5) We used to say that a picture tells more than a 1000 words but, not always it is right. Is there one of your pictures where the story behind the picture has a special place at your heart? And what is the story?

One of my favorite images is a photo that I took on a beach in New York. I called it "Vivo" which means "Alive" in Spanish. I was going through a difficult time professionally and I was considering leaving my job. It was winter and my husband would take me to this beach where we'd sit and talk things out, where he helped me to relax and we'd talk about my options and goals. It was freezing out but we got out of our car and went for a walk anyway because I just needed the fresh air -- we felt mesmerized by the ocean that day. It sounds ridiculous but I felt like the water that day. The waves where coming toward the shore but the wind seemed to be blowing it in another direction. To me it felt a lot like the way life is...when you know the path that you should take is going in one direction, the easier way toward the shore, but there is something that goes beyond the surface that is making you question that easy path. Eventually I ended up leaving my job and starting a new life and every time I look at that photo, which I have framed at home, I remember how afraid of the unknown I was but also how inspired. I think about how powerful the water seemed and the way the wind was whipping my hair around. I think about my husband encouraging me and laughing at me crouched down on the wet sand to take the photo. It was like a self-portrait in many ways.

6) Looking in your stream I can see that you took pictures in different parts of the world. Are people on the street reacting differently in different countries? Can you give us some examples?

I find that there are two kinds of people: those who LOVE to have their photo taken and those who do not.

In New York you never know what you're going to get but I'm obviously always careful and respectful of people. I prefer candid shots but if the person notices me and puts their hand up or looks away or shakes their head, then I put my camera down. Many years ago, when I was still shooting primarily film, I saw this elderly woman on the street on 5th Avenue in NY. She was wearing the most colorful outfit that I've ever seen and her eyes were all made up with black eyeliner. I took her photo and she started screaming at me in the middle of 5th Avenue. I realized that she might be mentally ill and my photo was not meant to be disrespectful in any way but I wasn't about to explain this to her and it's not like I could delete the image from my camera...I just thought she was so...interesting and unique. She was small and old but she chased me across the street and I ran into the Disney Store of all places. She didn't follow me in. Years later when I look at that print I miss shooting film and I still laugh to myself about how I ran away from a woman on 5th Avenue. That's an extreme example but people in New York either don't care about you and your camera or they chase you down. I found that the same goes for cities in Europe and South America.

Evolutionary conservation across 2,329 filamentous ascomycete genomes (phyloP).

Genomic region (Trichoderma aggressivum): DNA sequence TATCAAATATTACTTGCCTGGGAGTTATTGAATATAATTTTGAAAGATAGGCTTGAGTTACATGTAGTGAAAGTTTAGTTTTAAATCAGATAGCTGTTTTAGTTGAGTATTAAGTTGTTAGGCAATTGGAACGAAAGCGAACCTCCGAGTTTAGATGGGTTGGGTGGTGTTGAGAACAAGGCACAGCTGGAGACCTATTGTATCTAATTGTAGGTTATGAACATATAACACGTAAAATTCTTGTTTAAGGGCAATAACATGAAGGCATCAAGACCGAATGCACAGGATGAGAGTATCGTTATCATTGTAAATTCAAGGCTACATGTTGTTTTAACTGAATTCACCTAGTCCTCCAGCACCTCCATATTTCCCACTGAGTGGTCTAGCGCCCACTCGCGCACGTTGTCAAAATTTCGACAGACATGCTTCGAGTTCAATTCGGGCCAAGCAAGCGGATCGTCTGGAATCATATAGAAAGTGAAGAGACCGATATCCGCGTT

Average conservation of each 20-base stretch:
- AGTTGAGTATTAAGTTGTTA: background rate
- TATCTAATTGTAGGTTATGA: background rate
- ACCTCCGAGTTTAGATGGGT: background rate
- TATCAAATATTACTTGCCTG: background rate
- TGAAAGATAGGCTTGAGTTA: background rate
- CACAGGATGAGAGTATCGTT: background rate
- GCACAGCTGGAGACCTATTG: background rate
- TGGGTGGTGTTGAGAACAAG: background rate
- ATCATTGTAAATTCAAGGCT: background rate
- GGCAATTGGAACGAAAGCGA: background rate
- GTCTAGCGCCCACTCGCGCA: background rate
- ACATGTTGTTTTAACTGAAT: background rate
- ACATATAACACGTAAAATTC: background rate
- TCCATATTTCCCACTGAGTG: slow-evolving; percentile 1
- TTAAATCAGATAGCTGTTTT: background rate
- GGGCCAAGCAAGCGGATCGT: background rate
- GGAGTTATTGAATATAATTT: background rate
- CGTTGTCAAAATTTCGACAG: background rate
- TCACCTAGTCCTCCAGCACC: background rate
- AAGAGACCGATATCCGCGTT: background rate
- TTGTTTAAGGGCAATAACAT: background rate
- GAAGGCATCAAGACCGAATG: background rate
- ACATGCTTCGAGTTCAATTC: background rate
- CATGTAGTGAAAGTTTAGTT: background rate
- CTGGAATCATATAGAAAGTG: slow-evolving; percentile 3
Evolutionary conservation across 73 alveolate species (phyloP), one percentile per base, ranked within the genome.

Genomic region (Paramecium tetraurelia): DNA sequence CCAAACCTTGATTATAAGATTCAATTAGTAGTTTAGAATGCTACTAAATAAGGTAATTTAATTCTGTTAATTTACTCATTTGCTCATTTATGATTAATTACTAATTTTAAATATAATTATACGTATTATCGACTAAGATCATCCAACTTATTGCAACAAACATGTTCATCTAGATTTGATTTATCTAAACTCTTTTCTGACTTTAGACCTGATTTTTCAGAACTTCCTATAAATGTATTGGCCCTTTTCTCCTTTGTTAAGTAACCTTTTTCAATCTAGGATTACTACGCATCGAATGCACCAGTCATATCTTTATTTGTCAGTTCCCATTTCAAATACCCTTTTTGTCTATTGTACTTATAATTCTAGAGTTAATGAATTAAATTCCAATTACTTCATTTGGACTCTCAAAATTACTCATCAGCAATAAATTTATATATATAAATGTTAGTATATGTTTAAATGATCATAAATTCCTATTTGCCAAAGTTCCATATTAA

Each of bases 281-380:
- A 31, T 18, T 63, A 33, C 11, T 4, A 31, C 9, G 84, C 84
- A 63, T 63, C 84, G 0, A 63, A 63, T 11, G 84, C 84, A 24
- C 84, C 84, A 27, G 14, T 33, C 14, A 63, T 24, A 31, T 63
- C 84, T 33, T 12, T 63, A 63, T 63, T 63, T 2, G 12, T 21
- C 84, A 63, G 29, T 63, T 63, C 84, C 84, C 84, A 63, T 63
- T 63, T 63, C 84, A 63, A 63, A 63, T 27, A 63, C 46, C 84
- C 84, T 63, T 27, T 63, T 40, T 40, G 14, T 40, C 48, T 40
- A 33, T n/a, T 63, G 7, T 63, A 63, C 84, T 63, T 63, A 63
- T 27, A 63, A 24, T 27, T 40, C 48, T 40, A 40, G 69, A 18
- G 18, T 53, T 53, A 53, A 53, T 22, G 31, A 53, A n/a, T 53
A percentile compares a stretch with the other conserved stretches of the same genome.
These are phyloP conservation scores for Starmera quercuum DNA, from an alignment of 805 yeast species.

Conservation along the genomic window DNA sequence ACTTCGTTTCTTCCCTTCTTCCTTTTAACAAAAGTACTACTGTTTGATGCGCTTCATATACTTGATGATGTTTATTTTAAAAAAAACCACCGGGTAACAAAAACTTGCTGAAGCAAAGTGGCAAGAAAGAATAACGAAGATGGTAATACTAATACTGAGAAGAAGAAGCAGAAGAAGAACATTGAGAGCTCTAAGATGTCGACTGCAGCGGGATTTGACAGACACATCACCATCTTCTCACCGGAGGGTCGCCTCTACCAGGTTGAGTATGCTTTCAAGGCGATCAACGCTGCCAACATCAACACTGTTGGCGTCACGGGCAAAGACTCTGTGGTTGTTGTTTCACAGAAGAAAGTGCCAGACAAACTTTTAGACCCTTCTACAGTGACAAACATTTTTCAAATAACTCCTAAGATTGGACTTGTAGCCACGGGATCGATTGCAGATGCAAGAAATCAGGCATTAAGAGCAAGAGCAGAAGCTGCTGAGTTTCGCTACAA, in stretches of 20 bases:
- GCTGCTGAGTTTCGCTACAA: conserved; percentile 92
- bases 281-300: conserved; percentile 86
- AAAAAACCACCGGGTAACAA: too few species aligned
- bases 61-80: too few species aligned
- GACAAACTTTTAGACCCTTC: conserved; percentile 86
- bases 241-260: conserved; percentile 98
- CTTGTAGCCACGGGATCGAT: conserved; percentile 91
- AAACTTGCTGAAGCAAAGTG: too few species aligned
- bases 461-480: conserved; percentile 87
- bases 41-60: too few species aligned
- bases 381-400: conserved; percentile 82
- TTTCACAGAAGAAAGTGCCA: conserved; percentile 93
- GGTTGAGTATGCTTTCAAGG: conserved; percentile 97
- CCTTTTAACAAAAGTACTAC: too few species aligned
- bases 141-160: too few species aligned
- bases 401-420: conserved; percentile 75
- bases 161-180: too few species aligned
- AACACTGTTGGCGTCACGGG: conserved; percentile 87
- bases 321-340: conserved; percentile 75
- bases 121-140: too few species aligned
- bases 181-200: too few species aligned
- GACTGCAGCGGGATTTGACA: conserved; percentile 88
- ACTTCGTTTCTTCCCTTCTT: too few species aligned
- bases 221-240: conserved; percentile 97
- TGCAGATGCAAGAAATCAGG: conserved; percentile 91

The only place I've traveled where I felt like it was exclusively one way - that people seemed to be indifferent about having their photo taken and that some of them actually embrace it - is in Southeast Asia. I was in Thailand and Cambodia and my experience was that the people were so relaxed and did not mind having their photo taken at all. But, basically, I think it's a person by person basis...

7) You have almost 1000 pictures on flickr and you participated in quite a few exhibitions what is your goal with your photography? How do you see yourself in about 5 years?

I mentioned that a few years ago I was having a difficult time professionally. I was a corporate lawyer in Manhattan and I was really unhappy about my lifestyle. I felt challenged by my work but I felt like that's all I had....my work. I worked very long hours, never saw my family and friends and I was exhausted. It was too much and I felt like it just was not for me. After a lot of soul searching, I left all of that behind to try my hand at photography. I still have a part-time job but I'm focusing on photography. I feel lucky to have such a supportive husband and family. I have had a few exhibits, sold and licensed some of my work, I've been commissioned for weddings and other shoots and I freelance for a travel company. I've also started my blog, www.ciaochessa.com as a companion to my website, www.monicalshulman.com. I'm not sure where I will be in five years but I'm excited about it. I just hope that I can continue doing what I'm doing, having more exhibits, meet more photographers and art lovers, gallerists, bloggers and potential clients and also be able to go out and work on my personal projects like my current on-going project "In Public" - a street photography collection.

8) What and where is the optimal place for you to take pictures?

I feel lucky to live in New York City where there are photos just waiting to be taken at any given moment.

9) Is there any picture on flickr (not yours) that you wish that you took?